Table of Contents
The poem “The Child is not Dead” is written by African poet Ingrid Jonker. The poem was written as a response to the massacre of Sharpeville on 21st March 1960. The poem talks about the people killed in the massacre during the apartheid regime. The poem is translated from the original language of Afrikaans.
About the poet
Ingrid Jonker was born in 1933 in South Africa. She was an African poet. She wrote mainly in her native language, Afrikaans. She is considered one of the founders for modern Afrikaans literature. She published many poems in her lifetime, including “Ontvlugting (Escape)” and “Rook en Oker (Smoke and Ocher)”.
The poem consists of four stanzas, each varying in lines. The last stanza ends with a one-line coda. A coda is an epilogue that concludes a story.
The child is not dead the child raises his fists against his mother who screams Africa screams the smell of freedom and heather in the locations of the heart under siege
The speaker in the first line refuses to believe that the child is dead. She says that it is not dead and is raising his fists towards his mother. The child raises a fist in protest and revolts against the violence of the authorities. His mother is screaming, just like his country. The mother screams in order to call out to her fellow citizens. The scream is a call to move towards freedom. The mother’s screams reach all the hearts which are under siege of oppression and racial discrimination.
The poem starts with a protest of not accepting the death of a young child. The poet rejects the acknowledgement of the child’s death as a resistance to the act. She says that the child does not lay dead in his mother’s arms. Rather he is raising his fist against the oppression.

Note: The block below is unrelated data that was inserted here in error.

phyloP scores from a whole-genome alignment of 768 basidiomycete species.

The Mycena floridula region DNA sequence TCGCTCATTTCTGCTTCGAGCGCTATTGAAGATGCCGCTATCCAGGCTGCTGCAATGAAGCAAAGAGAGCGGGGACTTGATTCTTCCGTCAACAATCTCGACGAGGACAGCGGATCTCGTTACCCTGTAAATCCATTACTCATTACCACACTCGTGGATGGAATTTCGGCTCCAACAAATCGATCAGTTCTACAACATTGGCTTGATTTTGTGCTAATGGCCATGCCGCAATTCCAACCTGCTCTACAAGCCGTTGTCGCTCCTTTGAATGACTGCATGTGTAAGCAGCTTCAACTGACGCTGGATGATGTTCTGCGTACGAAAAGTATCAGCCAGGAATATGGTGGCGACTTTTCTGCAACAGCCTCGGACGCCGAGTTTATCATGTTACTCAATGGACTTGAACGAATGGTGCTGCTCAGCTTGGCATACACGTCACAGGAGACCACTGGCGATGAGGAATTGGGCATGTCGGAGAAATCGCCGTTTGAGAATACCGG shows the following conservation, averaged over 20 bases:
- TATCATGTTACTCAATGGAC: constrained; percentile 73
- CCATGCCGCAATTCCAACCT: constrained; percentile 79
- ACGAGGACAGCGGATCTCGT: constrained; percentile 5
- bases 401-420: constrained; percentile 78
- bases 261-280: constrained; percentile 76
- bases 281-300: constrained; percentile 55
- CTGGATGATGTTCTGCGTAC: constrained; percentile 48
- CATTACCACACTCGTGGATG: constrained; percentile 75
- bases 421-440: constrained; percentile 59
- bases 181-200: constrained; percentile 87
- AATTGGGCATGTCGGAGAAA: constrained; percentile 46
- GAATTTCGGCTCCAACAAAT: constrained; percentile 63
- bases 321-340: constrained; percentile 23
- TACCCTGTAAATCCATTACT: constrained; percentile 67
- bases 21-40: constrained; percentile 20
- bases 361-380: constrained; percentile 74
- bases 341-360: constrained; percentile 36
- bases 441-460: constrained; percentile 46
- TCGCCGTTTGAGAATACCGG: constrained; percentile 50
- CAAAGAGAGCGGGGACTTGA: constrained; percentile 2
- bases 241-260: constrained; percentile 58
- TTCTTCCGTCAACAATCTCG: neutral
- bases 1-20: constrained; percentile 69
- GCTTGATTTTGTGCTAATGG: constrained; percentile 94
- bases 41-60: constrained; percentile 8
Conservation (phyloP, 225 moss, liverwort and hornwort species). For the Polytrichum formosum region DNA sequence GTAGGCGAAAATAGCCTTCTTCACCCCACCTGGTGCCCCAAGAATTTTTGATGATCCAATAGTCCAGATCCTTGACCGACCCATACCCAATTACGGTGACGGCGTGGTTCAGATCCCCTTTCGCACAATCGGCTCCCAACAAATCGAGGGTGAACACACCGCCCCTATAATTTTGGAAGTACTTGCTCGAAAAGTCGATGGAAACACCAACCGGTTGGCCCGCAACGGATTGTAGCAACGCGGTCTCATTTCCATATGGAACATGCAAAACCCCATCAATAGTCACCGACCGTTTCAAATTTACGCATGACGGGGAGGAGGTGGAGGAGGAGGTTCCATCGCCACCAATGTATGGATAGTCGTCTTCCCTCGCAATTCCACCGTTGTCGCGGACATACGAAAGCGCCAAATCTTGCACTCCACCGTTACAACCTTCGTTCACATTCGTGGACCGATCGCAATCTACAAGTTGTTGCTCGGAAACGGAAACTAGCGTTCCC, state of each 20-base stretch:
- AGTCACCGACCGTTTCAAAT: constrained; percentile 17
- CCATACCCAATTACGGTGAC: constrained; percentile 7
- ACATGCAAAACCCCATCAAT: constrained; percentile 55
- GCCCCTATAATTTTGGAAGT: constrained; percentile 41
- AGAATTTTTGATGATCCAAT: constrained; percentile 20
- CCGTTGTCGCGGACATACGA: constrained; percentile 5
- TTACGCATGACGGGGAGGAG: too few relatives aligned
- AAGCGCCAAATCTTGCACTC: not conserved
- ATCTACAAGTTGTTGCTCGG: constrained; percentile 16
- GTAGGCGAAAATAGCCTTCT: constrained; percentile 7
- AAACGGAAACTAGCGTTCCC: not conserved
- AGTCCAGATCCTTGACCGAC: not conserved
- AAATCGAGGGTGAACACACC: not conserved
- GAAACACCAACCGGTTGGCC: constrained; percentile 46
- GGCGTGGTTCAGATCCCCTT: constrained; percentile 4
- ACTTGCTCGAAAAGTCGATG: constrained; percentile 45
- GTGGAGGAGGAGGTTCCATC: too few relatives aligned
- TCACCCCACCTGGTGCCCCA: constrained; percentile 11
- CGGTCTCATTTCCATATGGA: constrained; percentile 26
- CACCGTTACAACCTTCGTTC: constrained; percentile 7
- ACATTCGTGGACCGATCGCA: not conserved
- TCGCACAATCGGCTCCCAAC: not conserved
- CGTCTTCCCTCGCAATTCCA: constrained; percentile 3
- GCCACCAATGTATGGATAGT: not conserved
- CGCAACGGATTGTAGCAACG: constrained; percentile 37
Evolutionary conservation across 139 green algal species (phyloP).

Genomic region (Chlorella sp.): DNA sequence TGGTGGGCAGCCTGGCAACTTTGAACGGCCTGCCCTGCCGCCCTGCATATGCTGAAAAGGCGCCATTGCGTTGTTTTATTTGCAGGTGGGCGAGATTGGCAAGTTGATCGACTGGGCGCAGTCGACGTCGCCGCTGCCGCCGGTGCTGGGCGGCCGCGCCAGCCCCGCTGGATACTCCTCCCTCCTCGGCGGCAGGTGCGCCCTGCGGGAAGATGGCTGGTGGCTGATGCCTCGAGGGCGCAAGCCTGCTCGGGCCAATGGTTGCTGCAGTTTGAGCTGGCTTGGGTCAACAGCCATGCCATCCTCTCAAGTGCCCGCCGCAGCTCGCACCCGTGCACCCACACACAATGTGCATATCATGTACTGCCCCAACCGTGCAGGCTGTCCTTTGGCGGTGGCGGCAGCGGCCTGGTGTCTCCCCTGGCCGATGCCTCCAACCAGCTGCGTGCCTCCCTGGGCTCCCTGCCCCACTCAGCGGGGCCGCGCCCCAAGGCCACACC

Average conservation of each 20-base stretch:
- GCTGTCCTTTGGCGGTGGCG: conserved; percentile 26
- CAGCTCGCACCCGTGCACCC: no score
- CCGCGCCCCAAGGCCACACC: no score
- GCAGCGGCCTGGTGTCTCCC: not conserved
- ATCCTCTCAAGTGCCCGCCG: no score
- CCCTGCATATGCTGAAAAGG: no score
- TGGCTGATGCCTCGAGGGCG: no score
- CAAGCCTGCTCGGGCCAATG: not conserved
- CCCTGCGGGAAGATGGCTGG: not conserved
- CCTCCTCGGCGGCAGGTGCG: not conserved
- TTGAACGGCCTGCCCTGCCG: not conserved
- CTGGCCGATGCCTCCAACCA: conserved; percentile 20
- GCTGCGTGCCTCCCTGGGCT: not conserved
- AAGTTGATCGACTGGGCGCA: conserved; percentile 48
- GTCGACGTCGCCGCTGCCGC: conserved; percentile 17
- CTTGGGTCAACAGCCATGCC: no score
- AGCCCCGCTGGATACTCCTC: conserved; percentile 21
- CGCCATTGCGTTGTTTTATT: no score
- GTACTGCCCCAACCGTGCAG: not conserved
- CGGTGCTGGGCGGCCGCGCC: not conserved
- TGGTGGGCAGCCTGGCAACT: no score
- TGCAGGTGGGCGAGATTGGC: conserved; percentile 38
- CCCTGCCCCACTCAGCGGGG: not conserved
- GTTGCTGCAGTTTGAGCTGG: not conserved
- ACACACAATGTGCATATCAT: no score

Raising a fist is a symbol of resistance. The mother is screaming just like the entire country against the killings of her offspring. Her scream is filled with the demand for freedom. The mother’s demand is sensed by every heart in the country. The hearts under siege are compared to the people’s spirits that are being attacked by the oppressive authorities.
The child raises his fists against his father in the march of the generations who scream Africa scream the smell of justice and blood in the streets of his armed pride
The child is again raising his fists against his father who is marching in the protest with the rest of his countrymen. This march is a protest for all the generations who have lived under the apartheid regime. This shows how long and tiring the fight for freedom has been.
Generations have come and gone while suffering under an unjust and biased regime. All the people, including the child’s father, are screaming for justice and pride for the fallen people. The screams are evidence of the violence and bloodshed that they have faced while fighting for basi human rights and respect.
The poet begins the second stanza by the repetition of the second line from the first stanza. She talks about the father of the child who is present in the anti-pass demonstration. He is part of the protest of generations, i.e. an important moment in the history of the country.
All the people, along with the father, demand and scream for justice. They want justice for the bloodshed in the streets during the march. “Blood” here is also a symbol of anger that the oppressed people feel towards the regime.